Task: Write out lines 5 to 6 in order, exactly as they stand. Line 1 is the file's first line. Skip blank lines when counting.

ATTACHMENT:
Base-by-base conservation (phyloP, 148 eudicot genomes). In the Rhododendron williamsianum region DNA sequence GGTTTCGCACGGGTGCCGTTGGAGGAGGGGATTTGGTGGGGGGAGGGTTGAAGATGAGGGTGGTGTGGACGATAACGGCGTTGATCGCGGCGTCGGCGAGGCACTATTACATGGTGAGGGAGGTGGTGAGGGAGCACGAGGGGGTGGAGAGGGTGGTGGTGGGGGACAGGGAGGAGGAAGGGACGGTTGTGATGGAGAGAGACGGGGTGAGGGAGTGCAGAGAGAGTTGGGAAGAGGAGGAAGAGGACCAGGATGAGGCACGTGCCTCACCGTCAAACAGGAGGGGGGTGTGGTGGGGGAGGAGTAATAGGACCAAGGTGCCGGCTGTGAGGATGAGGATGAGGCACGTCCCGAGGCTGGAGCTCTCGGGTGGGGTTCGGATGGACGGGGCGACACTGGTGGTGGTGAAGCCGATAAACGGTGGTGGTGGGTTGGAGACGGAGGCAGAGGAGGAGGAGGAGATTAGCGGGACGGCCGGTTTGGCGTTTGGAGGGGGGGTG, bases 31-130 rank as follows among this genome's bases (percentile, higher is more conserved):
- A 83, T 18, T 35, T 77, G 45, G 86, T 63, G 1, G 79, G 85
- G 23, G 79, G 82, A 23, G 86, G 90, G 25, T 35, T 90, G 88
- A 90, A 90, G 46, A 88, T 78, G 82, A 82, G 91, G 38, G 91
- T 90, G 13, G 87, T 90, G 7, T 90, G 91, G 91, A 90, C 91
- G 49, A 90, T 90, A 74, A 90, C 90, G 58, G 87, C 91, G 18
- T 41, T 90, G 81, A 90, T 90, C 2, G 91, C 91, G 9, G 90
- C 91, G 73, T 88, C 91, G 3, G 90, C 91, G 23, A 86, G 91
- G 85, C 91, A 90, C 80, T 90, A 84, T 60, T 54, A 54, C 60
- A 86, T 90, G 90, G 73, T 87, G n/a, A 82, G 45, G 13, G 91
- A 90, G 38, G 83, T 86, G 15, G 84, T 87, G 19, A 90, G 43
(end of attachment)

- T 90, G 13, G 87, T 90, G 7, T 90, G 91, G 91, A 90, C 91
- G 49, A 90, T 90, A 74, A 90, C 90, G 58, G 87, C 91, G 18